Israel’s social makeup is fascinating. A mixture of religious and cultural backgrounds all finely balanced against each other. Nowhere exemplifies this more so than its largest city, Tel Aviv.
With so many seemingly opposed facets to its make-up, it’s amazing how easily the city seems to reconcile the clash of cultures into its own sort of new-age metropolis – a city with a unique blend of both ancient and modern, tradition and counter-culture – making even London seem outdated in comparison. Here’s a look into my two days in Tel Aviv – 48 hours between trends and traditions:
It’s 7:25 am on the shores of the Mediterranean. Already incandescent, yet still cool to the touch, the sand runs the length of Tayelet Promenade; 14 kilometres in length from north to south. The rising sun’s light spills out from between the crowded high-rise buildings and tickles the nape of my neck. Surfers ride the perfect waves, joggers jog and strollers stroll. Yogis of all ages salute the sun as the early birds make their way to work.
This is Thursday morning in Tel Aviv. The city is widely regarded as one of the most vibrant in the Middle East, if not the world. More vibrant than London? Some opinions will differ, but they make it no less interesting. Its population, numbering over than 400,000 inhabitants, is made up of an eclectic mix of backgrounds where different religious groups, different sexual orientations and different cultures, old and new, from all over the world are represented. A not always comfortable meeting of traditions and trends, but a meeting nonetheless. An extraordinary melting-pot of humanity. In ancient Israel, just five hours away from London, this clash of cultures is now the new normal.
8:50 am. After catching the first of the sun’s rays, I head towards the nearby Café Shéleg for a spot of breakfast.The beach vibes are still coursing through me as I make the short walk to bustling Allenby Street, by now purring with traffic, and find a seat in the cafe.
There are pita bread and hummus, toasted bread with tomatoes, beetroot and eggplant; latte macchiato and cappuccino, all brought out to the small, round coffee shop tables. Free WiFi included, naturally.
Afterwards, it’s full steam ahead on a sightseeing tour – Tel Aviv style. This means: by e-bike. Not out of laziness, but simply because here they are by far the most common means of transport, popular across all ages, classes and professions.
Pole Position Bike Rental not only offers bicycles for hire, e- and otherwise, but also offers solo and group tours. A highlight: a tour from the HaBima theatre to the south via Rothschild Boulevard, Tel Aviv’s most famous pedestrian mile with an extensive cycle path. But be careful: if you are on the road, you must take care of cyclists with super-drive – not only because of their impressive speeds but also because they drive equally freely both on the street and through pedestrian areas.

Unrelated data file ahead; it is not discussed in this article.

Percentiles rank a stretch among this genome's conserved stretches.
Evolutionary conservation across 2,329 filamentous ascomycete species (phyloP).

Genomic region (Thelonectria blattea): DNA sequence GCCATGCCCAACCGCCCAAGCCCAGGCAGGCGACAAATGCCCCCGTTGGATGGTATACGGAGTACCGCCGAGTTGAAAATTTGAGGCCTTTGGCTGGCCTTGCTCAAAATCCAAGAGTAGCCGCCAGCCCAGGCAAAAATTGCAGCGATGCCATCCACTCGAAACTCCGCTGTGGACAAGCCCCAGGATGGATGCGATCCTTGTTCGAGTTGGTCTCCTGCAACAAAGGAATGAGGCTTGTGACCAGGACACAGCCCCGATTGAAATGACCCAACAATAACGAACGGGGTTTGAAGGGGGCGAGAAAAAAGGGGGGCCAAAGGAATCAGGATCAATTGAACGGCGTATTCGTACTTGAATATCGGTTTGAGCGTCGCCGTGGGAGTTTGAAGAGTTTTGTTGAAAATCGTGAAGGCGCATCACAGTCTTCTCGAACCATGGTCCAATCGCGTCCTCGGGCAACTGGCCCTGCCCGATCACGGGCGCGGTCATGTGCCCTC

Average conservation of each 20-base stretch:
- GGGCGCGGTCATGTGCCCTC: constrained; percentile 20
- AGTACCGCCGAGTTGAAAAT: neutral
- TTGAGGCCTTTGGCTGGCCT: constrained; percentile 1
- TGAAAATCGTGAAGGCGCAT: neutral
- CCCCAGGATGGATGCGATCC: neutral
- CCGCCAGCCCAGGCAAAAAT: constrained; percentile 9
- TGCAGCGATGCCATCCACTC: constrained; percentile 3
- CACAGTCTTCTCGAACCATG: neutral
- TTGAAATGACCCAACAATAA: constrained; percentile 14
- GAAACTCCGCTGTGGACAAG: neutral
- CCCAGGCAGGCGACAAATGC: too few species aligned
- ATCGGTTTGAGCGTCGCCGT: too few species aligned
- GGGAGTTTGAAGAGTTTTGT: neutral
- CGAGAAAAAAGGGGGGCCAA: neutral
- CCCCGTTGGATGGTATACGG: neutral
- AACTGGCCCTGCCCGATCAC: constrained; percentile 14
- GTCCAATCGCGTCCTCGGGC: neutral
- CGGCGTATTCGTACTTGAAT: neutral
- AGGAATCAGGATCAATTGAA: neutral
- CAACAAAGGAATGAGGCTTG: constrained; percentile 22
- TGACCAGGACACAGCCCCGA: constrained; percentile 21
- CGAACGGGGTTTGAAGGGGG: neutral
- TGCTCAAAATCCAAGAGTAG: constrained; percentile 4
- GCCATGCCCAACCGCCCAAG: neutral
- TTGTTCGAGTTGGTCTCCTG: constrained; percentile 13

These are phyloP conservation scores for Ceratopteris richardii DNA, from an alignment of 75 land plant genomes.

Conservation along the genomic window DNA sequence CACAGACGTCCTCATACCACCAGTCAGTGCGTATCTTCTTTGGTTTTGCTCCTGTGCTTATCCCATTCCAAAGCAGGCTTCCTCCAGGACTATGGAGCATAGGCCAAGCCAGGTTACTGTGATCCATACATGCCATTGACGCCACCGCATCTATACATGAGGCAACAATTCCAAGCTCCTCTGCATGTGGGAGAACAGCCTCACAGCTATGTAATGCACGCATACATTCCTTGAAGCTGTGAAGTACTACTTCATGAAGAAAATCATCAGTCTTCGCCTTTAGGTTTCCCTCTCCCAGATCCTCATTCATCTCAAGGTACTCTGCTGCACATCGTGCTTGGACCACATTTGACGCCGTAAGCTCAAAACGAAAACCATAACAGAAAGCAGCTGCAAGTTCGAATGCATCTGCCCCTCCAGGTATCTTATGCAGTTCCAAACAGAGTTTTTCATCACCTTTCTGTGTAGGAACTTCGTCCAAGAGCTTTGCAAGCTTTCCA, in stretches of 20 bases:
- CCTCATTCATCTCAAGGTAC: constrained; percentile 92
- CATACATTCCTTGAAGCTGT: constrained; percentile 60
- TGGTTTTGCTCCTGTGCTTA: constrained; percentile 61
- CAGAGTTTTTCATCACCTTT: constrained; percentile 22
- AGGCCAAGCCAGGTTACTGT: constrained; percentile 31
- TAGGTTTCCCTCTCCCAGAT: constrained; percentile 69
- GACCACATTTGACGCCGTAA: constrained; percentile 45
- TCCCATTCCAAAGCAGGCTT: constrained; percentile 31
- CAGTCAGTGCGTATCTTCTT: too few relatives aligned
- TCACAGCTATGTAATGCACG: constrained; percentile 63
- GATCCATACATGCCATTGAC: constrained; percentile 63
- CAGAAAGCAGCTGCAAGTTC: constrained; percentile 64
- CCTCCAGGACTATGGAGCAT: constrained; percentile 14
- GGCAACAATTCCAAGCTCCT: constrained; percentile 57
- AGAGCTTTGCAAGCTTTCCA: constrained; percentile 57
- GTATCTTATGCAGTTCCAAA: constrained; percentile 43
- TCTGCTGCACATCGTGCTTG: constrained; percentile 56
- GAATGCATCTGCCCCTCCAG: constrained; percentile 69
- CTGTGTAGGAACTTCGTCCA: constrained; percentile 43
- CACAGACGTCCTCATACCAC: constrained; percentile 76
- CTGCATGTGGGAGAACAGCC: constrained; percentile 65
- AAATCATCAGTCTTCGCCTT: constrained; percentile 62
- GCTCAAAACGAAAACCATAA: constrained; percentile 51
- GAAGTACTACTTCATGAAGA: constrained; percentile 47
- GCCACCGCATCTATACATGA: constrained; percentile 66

After the city circuit, it’s off down Allenby Street to Magen David Square. It’s 1:40 pm and the lunchtime business at Tel Aviv’s largest fruit and vegetable market, the Carmel Market, is booming. Products range from cucumbers and tomatoes to falafel and lollies, as well as taking in such non-edibles such as records and even handcuffs, all laid out on tables under red, green and gilded awnings.
15 minutes walk to the south, the Bohemian district of Florentin offers enough entertainment to easily pass an entire afternoon. As well as its numerous cafes, restaurants and tattoo parlours, the district’s hallmark is its street art, ranging from such simple messages as “Know hope” to a portrait series memorialising the members of the 27 Club, as well as more elaborate collages.
For the best views of the neighbourhood’s many artworks, take a guided tour. At telavivstreetart.com you will find various tour operators catering to the general or very specific. Or if you prefer to explore the area on your own, you can find an online guide and set off on a self-guided tour.
Architecturally, Tel Aviv is not classically beautiful. One area, however – the ancient town of Old Jaffa in the south – is a draw for the aesthetes. At the southern end of the beach promenade, its sandstone silhouette, with the minaret of the Al-Bahr Mosque in the background, offers a fabulous contrast to the high-rises of the city centre. Wandering along the narrow alleyways, around the Jaffa theatre and to the Zodiac fountain is enchanting. By now the sun has long since retreated from the heights of its lunchtime perch and is now hovering out over the sea.
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Just a few minutes’ walk south-east of these attractions is the Jaffa flea market, a treasure trove of old furniture, carpets, lamps, jewellery and much more, which has been operating here from Sunday to Friday for over a century.